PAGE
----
Professional Development

Does School-Based Mentoring Work?

By Andrew L. Yarrow — September 21, 2010 1 min read
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Mentoring children in schools has become increasingly popular among educators, policy makers, and the public during the decade or two. The idea is that school-based mentoring programs benefit kids by improving academic and behavioral outcomes and providing good, supportive relationships with adults who are not members of a child’s family.

But how well does mentoring achieve its goals? Does it have a “big impact and proven results,” as Big Brothers Big Sisters of America says?

The Society for Research in Child Development reports that “school-based mentoring programs as currently constituted appear to have significant, but relatively small, effects on several outcomes related to school success.” Mentoring may have less impact on grades and academic success than hoped for, but does bolster “behaviors and beliefs that keep students engaged in school and that are likely to foster learning.”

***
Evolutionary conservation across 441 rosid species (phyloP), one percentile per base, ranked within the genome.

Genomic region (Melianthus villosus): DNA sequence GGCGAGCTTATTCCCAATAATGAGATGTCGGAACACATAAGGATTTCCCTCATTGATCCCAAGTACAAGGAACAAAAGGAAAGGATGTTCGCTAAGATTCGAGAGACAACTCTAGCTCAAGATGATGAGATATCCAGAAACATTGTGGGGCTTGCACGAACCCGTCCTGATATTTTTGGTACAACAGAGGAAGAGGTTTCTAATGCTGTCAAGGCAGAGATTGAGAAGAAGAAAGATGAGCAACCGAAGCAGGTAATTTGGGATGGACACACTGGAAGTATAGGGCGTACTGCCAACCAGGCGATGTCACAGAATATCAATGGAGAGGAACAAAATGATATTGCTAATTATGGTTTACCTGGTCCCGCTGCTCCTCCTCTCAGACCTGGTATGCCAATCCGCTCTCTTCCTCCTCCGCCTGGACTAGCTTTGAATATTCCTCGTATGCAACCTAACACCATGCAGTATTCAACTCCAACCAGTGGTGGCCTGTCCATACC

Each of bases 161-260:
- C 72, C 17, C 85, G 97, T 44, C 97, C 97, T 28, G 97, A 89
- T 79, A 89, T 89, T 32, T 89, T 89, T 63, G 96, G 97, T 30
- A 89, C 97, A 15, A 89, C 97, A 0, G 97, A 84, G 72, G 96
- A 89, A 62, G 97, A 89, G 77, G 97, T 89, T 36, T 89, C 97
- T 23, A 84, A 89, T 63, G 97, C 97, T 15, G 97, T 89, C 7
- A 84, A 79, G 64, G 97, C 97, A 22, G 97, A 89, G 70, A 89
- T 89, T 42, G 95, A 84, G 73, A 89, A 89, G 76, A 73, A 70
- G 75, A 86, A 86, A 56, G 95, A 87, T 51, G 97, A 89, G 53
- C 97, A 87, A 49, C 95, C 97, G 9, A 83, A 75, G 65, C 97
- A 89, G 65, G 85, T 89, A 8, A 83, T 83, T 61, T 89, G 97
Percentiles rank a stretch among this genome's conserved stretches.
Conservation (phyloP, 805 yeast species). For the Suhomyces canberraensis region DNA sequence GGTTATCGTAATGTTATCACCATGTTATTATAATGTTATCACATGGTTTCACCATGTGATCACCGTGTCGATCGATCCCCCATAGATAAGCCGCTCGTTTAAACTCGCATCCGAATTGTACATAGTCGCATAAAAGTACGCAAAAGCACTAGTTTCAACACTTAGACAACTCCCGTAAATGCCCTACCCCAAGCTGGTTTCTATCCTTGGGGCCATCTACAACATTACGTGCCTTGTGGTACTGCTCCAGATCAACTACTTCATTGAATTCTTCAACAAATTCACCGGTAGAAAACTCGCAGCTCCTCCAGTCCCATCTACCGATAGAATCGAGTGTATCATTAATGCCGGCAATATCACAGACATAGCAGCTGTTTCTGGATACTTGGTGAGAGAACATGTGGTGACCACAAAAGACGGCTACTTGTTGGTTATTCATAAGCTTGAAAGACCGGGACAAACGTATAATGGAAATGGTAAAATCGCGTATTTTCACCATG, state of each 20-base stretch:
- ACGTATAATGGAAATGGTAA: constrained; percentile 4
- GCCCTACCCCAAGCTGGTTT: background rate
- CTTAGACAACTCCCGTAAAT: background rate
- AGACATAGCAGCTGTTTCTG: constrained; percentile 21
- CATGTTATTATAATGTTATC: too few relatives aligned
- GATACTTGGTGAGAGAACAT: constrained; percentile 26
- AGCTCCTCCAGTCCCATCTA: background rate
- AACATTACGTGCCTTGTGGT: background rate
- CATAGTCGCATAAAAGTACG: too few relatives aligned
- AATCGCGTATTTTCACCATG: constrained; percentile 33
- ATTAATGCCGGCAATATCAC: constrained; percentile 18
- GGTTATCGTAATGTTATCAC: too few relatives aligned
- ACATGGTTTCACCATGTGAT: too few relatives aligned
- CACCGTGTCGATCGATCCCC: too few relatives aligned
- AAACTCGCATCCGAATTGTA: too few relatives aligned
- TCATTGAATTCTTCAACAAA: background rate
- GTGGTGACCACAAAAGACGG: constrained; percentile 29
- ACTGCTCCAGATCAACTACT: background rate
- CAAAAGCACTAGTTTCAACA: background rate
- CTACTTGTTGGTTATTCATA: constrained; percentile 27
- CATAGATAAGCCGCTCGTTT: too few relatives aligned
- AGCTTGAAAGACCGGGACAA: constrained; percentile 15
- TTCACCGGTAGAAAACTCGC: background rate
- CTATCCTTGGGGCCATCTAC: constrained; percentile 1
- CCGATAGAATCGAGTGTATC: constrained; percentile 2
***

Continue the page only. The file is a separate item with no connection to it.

This meta-analysis, by Marc Wheeler, Thomas E. Keller, and David L. DuBois, evaluated three large-scale random-assignment studies of the effects of school-based mentoring programs by Big Brothers Big Sisters of America, Communities in Schools of San Antonio, and the U.S. Department of Education’s Student Mentoring Program. The SRCD paper is analyzed in greater depth in a new Ed Week article.

In short, the results suggest that mentoring yields benefits, but also that more study is needed of what kinds of mentoring interventions are most successful in achieving specific aims and that mentoring programs may need to reconsider their approaches to improving academic achievement.

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A version of this news article first appeared in the K-12, Parents & the Public blog.

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